I understand the issues and the process that was utilized in passing this ordinance and then passing into law. There was no transparency or accountability on the part of this commission and efforts to have concerns voiced, questions answered and a conversation to understand how the change would greatly affect our community were censored. Comments that did not agree with the commission’s view were removed from their Facebook page and community members were banned from any interaction.

The accounting of comments to the Office of Labor Standards was inaccurate and prior to that the Mayor and City Council members were not informed of the exclusion of concerns and questions from community members.  Mr. Bickley reported that there was unanimous agreement among people with disabilities and organizations – a statement that is far from the truth.

Today, I was finally able to make a public comment and then after the meeting, I asked to speak with Shaun Bickley regarding “unbanning” me from the public Facebook page.  In the past, all my interaction with Mr. Bickley had been via email and this was the first time that I have actually met him in person.

There are many questions that need to be answered and that’s all that I have ever requested from the Commission in my comments which have been defined as “abuse and harassment” by Mr. Bickley.  This recording was made at a public meeting in a public place (Seattle City Hall – Boards and Commissions Room) with several Commissioners present, the Seattle Civil Rights Liaison and many other community members and guests in the room.  The Commissioner was aware of the recording.

Please listen to this short audio clip from the “conversation” I had today and tell me who is abusive.

I have written a complaint to the Office of Civil Rights in the Fall of 2017.  The response I received was that it was not their jurisdiction.

I ask for the immediate removal of this Commissioner from the Seattle Commission for People with Disabilities.  His term expired April 30, 2018 and I would ask that he not be re-commissioned.  His behavior and inability to have a discussion without becoming abusive is harmful to our community.  Regardless if he has a disability or not, no one needs to talk to another person in the tone, manner and language that this Commissioner uses.

Please respond to my concerns since this has been on ongoing problem with his interaction not only with me but with many other disability advocates in our community.  It is totally fine to disagree but it is not fine to censor and shut out community members who are stakeholders and live with disabilities.

Thank you,

Cheryl
Cheryl Felak, RN, BSN
Because We Care – Beyond Inclusion
Seattle, WA

Commission of Bullies and Chaos

Seattle Commission for People with Disabilities – a commission that sounds as if it’s diverse, inclusive and collaborative has proven to be something else.  It has been a commission of bullies who falsify information to the public.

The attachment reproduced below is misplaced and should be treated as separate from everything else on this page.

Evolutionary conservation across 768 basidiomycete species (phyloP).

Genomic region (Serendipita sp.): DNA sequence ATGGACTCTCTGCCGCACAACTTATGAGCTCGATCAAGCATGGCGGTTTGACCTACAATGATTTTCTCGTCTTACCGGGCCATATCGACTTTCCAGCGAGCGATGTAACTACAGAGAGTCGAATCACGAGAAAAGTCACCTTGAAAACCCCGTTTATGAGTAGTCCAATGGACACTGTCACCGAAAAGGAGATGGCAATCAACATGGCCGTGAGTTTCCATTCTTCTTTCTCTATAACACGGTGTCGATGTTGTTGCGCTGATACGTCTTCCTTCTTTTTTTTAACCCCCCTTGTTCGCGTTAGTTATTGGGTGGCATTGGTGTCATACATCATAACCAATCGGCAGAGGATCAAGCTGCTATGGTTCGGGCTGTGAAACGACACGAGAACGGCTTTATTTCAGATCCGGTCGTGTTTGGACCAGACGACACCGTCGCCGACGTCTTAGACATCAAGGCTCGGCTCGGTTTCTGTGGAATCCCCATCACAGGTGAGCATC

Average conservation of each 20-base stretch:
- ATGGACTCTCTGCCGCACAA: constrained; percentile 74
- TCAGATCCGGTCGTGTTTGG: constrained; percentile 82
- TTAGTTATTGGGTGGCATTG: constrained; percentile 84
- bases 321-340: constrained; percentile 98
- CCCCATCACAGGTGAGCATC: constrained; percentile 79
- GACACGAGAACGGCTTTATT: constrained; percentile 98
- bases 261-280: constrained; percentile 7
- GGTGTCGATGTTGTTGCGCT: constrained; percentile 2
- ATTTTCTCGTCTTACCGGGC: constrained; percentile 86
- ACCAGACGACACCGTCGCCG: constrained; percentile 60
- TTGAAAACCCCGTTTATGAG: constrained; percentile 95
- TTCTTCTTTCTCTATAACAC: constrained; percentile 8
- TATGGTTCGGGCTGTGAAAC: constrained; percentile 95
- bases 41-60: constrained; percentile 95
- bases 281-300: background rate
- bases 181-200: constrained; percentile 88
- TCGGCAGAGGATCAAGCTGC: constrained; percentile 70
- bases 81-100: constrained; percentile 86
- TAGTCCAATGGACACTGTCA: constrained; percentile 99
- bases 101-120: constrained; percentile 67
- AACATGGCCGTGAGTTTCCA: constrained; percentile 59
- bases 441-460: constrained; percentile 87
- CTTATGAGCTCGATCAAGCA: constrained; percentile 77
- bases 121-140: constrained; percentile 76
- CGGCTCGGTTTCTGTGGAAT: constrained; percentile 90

About the Commission page

  1.  I have requested meeting minutes be posted their website.  The Commission responded that it was up to the city to post the minutes, that they had been submitted.
  2. I requested copies of the meeting minutes through City of Seattle Public Records Request for the minutes from June 2017 through March 2018.  My response was returned “The records you requested have not been created and finalized by the commission because of lack of a quorum.  As a result, there are no existing records that match your search.”  (Office for Civil Rights)
  3. How is a city commission able to function for over 8 months without a quorum and also elect new co-chairs?  How can they function without meeting minutes?

This Commission needs to have some direction and oversight.  It is run by people of questionable motives with little understanding of some of the real issues facing our community members with significant cognitive and developmental disabilities.

My experience with this Commission has only been since July, 2017 when I found out about their agenda to eliminate special certificates .  By the time I had any information on this there had already been work done through the Office of Labor Standards. While I know there have been and still may be some people with integrity on the commission, they are not the ones that are making decisions and speaking on behalf of this commission.

From what I have seen since July 2017 bullying and causing chaos have been the behaviors that have been accepted by the commission.  The Commission roster has changed and there are new co-chairs.

Without having a quorum for at least 8 months I’m very curious how decision have been made and why there has not been a quorum.  How can new co-chairs be elected without a quorum?  What guidelines does this commission follow in managing their meetings and work?

April 30, 2018  –  Shaun Bickley (apparently co-chair) and Jessica Williams-Hall terms expire.

Meet the Commissioners April 2018

commission PwD roster changes 2017 through 2018